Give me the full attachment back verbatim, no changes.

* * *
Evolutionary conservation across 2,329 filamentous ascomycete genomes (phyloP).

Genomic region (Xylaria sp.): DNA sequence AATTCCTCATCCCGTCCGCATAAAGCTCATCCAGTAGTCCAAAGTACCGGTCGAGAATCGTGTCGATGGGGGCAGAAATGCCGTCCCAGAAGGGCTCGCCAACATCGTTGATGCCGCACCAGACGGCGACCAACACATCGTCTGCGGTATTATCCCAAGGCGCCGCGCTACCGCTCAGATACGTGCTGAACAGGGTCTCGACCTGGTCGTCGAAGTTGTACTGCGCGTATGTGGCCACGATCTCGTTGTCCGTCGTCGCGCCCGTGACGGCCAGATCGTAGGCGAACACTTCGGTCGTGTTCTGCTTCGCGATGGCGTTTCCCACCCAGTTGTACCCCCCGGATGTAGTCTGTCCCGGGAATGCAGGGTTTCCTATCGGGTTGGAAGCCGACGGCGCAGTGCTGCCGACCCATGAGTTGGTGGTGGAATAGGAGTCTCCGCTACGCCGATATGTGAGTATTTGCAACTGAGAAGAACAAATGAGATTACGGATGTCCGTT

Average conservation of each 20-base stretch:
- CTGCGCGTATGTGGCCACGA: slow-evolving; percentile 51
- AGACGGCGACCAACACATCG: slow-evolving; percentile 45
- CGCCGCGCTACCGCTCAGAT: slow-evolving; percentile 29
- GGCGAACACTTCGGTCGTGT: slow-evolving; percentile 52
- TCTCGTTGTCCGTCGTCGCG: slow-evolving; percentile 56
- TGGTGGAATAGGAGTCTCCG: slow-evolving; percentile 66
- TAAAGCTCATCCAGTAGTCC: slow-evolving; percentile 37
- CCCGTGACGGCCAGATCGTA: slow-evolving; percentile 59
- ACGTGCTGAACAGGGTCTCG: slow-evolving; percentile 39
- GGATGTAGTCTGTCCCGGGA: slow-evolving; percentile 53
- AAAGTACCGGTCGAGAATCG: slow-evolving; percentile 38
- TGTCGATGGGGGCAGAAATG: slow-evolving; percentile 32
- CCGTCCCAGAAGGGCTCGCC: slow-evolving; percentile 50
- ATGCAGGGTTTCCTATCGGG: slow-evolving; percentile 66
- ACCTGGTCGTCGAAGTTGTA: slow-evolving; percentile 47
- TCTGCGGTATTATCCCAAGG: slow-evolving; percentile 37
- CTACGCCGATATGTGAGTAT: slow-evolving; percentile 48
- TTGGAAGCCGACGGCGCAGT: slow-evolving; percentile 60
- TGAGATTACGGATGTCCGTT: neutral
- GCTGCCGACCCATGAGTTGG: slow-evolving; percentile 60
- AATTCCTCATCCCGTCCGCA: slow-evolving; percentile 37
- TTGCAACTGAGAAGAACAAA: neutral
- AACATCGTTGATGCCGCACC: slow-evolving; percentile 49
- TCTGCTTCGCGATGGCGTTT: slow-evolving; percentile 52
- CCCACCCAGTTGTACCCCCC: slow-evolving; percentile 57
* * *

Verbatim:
Evolutionary conservation across 2,329 filamentous ascomycete genomes (phyloP).

Genomic region (Xylaria sp.): DNA sequence AATTCCTCATCCCGTCCGCATAAAGCTCATCCAGTAGTCCAAAGTACCGGTCGAGAATCGTGTCGATGGGGGCAGAAATGCCGTCCCAGAAGGGCTCGCCAACATCGTTGATGCCGCACCAGACGGCGACCAACACATCGTCTGCGGTATTATCCCAAGGCGCCGCGCTACCGCTCAGATACGTGCTGAACAGGGTCTCGACCTGGTCGTCGAAGTTGTACTGCGCGTATGTGGCCACGATCTCGTTGTCCGTCGTCGCGCCCGTGACGGCCAGATCGTAGGCGAACACTTCGGTCGTGTTCTGCTTCGCGATGGCGTTTCCCACCCAGTTGTACCCCCCGGATGTAGTCTGTCCCGGGAATGCAGGGTTTCCTATCGGGTTGGAAGCCGACGGCGCAGTGCTGCCGACCCATGAGTTGGTGGTGGAATAGGAGTCTCCGCTACGCCGATATGTGAGTATTTGCAACTGAGAAGAACAAATGAGATTACGGATGTCCGTT

Average conservation of each 20-base stretch:
- CTGCGCGTATGTGGCCACGA: slow-evolving; percentile 51
- AGACGGCGACCAACACATCG: slow-evolving; percentile 45
- CGCCGCGCTACCGCTCAGAT: slow-evolving; percentile 29
- GGCGAACACTTCGGTCGTGT: slow-evolving; percentile 52
- TCTCGTTGTCCGTCGTCGCG: slow-evolving; percentile 56
- TGGTGGAATAGGAGTCTCCG: slow-evolving; percentile 66
- TAAAGCTCATCCAGTAGTCC: slow-evolving; percentile 37
- CCCGTGACGGCCAGATCGTA: slow-evolving; percentile 59
- ACGTGCTGAACAGGGTCTCG: slow-evolving; percentile 39
- GGATGTAGTCTGTCCCGGGA: slow-evolving; percentile 53
- AAAGTACCGGTCGAGAATCG: slow-evolving; percentile 38
- TGTCGATGGGGGCAGAAATG: slow-evolving; percentile 32
- CCGTCCCAGAAGGGCTCGCC: slow-evolving; percentile 50
- ATGCAGGGTTTCCTATCGGG: slow-evolving; percentile 66
- ACCTGGTCGTCGAAGTTGTA: slow-evolving; percentile 47
- TCTGCGGTATTATCCCAAGG: slow-evolving; percentile 37
- CTACGCCGATATGTGAGTAT: slow-evolving; percentile 48
- TTGGAAGCCGACGGCGCAGT: slow-evolving; percentile 60
- TGAGATTACGGATGTCCGTT: neutral
- GCTGCCGACCCATGAGTTGG: slow-evolving; percentile 60
- AATTCCTCATCCCGTCCGCA: slow-evolving; percentile 37
- TTGCAACTGAGAAGAACAAA: neutral
- AACATCGTTGATGCCGCACC: slow-evolving; percentile 49
- TCTGCTTCGCGATGGCGTTT: slow-evolving; percentile 52
- CCCACCCAGTTGTACCCCCC: slow-evolving; percentile 57